GREEN BAY, Wis. – Take the good, take the bad, take both and here are the preseason facts for Romeo Dubs.
Just like his preseason debut last week in San Francisco, the promising Green Bay Packers rookie receiver dropped two passes but also scored an impressive touchdown during Friday night’s 20-10 victory over the New Orleans Saints.
While quarterback Aaron Rodgers said Tuesday that players who drop too many passes “just aren’t going to be there” with the No. 1 offense when the Minnesota Vikings start the season in about three weeks, the reality is likely more complicated.
Through 17 practices and two games, the Dubs have thrown more passes than anyone else on the roster. He also made more big plays because he created more separation than any of the receivers. Yes, he’s missed some opportunities, but he has more power than the veteran receivers Rodgers can count on.
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“I think Romeo is a guy we have a lot of confidence in, and he’s certainly made some big plays,” coach Matt Lafleur said of the fourth-round pick, who has scored 20 touchdowns in his last two seasons at Nevada.
“You see a guy with really good legs. He got really good at his transition. He has an outburst. He was able to separate, which is something that is hard to coach. Guys can either do it or not. He’s certainly got some cleaning to do, but he’s a guy we’re excited about. We’ll see where we are Week 1.”
After two downs, Dubs made an impressive touchdown catch over fourth-year cornerback Brian Allen. This ability to create a bad play in the rearview mirror is a key trait for any receiver.
“There will be some lessons along the way,” LaFleur said. “He’s a guy who’s pretty resilient. He’s not fazed by negative play. He just keeps playing. That’s what excites you about it.”
How can you not let a bad game get you excited — especially in light of Rodgers calling him up a few days earlier?
“You just have to be strong mentally,” he said. “You get games like that from the greatest players to the mediocre, you’re going to have games like that come and go.”
On third-and-3 on the opening drive, Dub was open for what would have been a big gain. The Dubs expected an inbounds throw, but quarterback Jordan Love threw it wide. Dubs adjusted late but the ball went through his hands.
“I beat DB too fast,” Dubs explained. “Looking at the pictures, the safety was on the right hash, which was my side of the field. The way he threw the ball, he threw the ball as a safety without being able to have a chance to make a play on it. What happened there happened there. I tried to do my part, he did his, and somehow, someway, we didn’t end up where we wanted. It’s just a next game mentality. Just keep playing the game.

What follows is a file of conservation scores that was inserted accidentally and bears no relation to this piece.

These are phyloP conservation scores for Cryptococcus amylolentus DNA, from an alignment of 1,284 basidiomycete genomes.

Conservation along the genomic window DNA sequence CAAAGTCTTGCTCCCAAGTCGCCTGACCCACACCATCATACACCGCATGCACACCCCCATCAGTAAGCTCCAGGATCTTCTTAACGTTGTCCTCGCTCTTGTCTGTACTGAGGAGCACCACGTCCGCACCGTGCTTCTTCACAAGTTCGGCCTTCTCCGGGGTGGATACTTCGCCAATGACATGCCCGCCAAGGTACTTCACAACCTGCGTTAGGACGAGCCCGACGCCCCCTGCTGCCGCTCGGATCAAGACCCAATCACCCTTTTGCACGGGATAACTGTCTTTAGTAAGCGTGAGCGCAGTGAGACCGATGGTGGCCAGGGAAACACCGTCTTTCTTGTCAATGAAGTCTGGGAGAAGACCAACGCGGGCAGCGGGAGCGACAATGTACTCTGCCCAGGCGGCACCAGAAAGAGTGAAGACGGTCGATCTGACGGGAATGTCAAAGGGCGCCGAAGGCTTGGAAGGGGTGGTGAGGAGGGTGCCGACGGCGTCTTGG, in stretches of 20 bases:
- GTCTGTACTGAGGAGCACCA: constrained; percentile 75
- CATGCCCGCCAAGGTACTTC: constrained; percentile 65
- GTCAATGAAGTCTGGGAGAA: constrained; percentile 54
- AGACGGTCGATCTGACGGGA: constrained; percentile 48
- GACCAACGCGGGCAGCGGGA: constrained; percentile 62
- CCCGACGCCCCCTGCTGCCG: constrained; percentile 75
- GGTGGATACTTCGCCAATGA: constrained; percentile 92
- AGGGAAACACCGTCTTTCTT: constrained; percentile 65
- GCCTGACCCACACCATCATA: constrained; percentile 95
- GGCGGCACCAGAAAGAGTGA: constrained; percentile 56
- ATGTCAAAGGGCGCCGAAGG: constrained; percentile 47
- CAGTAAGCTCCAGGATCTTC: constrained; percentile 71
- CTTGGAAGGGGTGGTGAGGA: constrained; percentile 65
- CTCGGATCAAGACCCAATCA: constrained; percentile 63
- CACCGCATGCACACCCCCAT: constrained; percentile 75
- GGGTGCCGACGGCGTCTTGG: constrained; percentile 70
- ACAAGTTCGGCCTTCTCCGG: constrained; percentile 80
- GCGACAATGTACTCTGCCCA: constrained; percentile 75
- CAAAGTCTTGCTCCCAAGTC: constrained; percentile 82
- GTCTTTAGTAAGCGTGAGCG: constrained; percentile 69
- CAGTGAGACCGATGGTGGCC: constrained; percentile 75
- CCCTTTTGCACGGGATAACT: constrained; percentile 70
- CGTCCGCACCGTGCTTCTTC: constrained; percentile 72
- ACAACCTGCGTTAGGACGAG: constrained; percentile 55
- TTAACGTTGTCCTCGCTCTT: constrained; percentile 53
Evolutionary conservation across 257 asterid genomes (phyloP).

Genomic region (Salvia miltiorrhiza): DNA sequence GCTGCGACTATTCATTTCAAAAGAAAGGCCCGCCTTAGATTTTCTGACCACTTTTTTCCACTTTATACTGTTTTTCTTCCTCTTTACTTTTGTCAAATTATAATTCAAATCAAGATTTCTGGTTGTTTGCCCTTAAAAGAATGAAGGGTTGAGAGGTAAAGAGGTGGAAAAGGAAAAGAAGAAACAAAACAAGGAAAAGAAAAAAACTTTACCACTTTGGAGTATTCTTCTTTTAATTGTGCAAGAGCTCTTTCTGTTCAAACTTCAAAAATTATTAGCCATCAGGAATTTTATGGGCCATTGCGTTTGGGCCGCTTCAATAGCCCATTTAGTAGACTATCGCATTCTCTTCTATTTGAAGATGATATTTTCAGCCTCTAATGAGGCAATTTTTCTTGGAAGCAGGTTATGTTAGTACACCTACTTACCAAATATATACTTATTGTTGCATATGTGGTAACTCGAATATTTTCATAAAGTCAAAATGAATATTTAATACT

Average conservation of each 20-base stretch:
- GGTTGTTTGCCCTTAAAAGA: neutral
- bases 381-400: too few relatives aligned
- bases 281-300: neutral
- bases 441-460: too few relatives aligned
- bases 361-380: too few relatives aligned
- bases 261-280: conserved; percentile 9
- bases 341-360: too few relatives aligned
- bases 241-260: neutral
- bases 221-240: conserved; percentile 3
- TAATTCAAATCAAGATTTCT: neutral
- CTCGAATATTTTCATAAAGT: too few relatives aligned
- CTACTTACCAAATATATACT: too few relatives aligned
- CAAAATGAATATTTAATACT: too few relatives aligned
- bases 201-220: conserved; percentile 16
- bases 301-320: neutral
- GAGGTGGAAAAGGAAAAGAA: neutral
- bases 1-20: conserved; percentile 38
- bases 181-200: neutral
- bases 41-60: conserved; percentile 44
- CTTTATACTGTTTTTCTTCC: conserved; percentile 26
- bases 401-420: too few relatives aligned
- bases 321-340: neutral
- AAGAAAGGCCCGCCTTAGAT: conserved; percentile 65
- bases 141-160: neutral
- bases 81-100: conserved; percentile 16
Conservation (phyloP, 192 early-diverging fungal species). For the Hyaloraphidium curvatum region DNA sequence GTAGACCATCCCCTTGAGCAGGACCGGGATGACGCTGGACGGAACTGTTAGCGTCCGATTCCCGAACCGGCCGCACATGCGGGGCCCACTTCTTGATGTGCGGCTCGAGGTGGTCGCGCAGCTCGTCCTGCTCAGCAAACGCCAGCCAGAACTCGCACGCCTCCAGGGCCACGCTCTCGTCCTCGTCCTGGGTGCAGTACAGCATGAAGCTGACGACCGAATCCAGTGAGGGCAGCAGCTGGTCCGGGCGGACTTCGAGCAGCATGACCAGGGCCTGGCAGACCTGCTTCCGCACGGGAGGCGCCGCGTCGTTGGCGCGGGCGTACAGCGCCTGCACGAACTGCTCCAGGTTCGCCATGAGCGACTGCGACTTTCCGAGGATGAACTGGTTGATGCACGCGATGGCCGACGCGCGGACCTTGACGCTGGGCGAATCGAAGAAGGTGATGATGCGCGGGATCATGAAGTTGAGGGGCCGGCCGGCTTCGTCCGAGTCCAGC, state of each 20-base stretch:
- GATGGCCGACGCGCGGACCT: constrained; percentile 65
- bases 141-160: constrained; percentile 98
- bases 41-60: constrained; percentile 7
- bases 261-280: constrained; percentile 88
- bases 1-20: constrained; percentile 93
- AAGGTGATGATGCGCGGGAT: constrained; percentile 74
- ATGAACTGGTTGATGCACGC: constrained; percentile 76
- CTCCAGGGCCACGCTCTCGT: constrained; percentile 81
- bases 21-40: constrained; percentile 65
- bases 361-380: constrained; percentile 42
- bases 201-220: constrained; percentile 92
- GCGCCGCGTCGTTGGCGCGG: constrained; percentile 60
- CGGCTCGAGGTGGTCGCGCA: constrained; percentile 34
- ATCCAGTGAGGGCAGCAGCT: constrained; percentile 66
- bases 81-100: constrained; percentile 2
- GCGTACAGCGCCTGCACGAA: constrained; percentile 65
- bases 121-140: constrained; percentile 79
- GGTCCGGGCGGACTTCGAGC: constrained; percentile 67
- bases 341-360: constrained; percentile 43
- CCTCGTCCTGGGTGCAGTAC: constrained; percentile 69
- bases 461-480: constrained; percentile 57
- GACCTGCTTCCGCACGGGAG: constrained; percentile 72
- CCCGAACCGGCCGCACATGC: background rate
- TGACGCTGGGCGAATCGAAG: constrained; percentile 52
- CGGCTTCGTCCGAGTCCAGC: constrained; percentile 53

Said Love: “Maybe I just threw it out too much. But it was one of those 50/50 balls where you try to give him a chance and we couldn’t do it.”
A few plays later, Dubs was jacked by a crossing guard, stayed on his feet, but threw another pass. Moments later, after a 15-yard run by Tyler Goodson to the 4, the Dubs lined up down the left. Love saw the coverage and Dub expected the ball to go to him. Doubs jumped up, then jumped into the seats.
“I felt pretty good for my first Lambeau Leap,” he said. “Hopefully I’ll get more on this journey of football.”
That’s a given. While he’s not fast on the clock, Dubs has the extra gear that has put him behind the secondary in May’s routine OTA meetings. Given the unsettled state of the receiving corps — there’s no clear pecking order behind Allen Lazard — the Packers will need Dubs’ big plays, even if they have to deal with some big drops.
“It’s just getting better every day, man,” Dubs said of the week against the Saints. “You accumulate days. You learn from what you did wrong. I’m really just studying and arranging days. For example, if I do a good thing, it’s a recording of a recording for the other people in the room. The next day, if the game is bad, more teaching, more videos. It’s just a learning process.”
Romeo Doubs extra points
After the touchdown, Dubs made a “turf angel” in the end zone.
“Yeah, I definitely sat there for a second [to enjoy the moment]. But, again, it’s just a ball game and fun.”
Love, on Doubs tackles the highs and lows:
“I think that comes with being a rookie. It won’t be perfect. You will have ups and downs. But Romeo, I think he’s really hard on himself. When he’s not playing, he knows what he has to do and takes it on himself. I think it’s easy for him to be there with Aaron and understand what he’s trying to get out of him. There are ups and downs. It’s never a perfect game. But I think he’s doing a really good job so far.”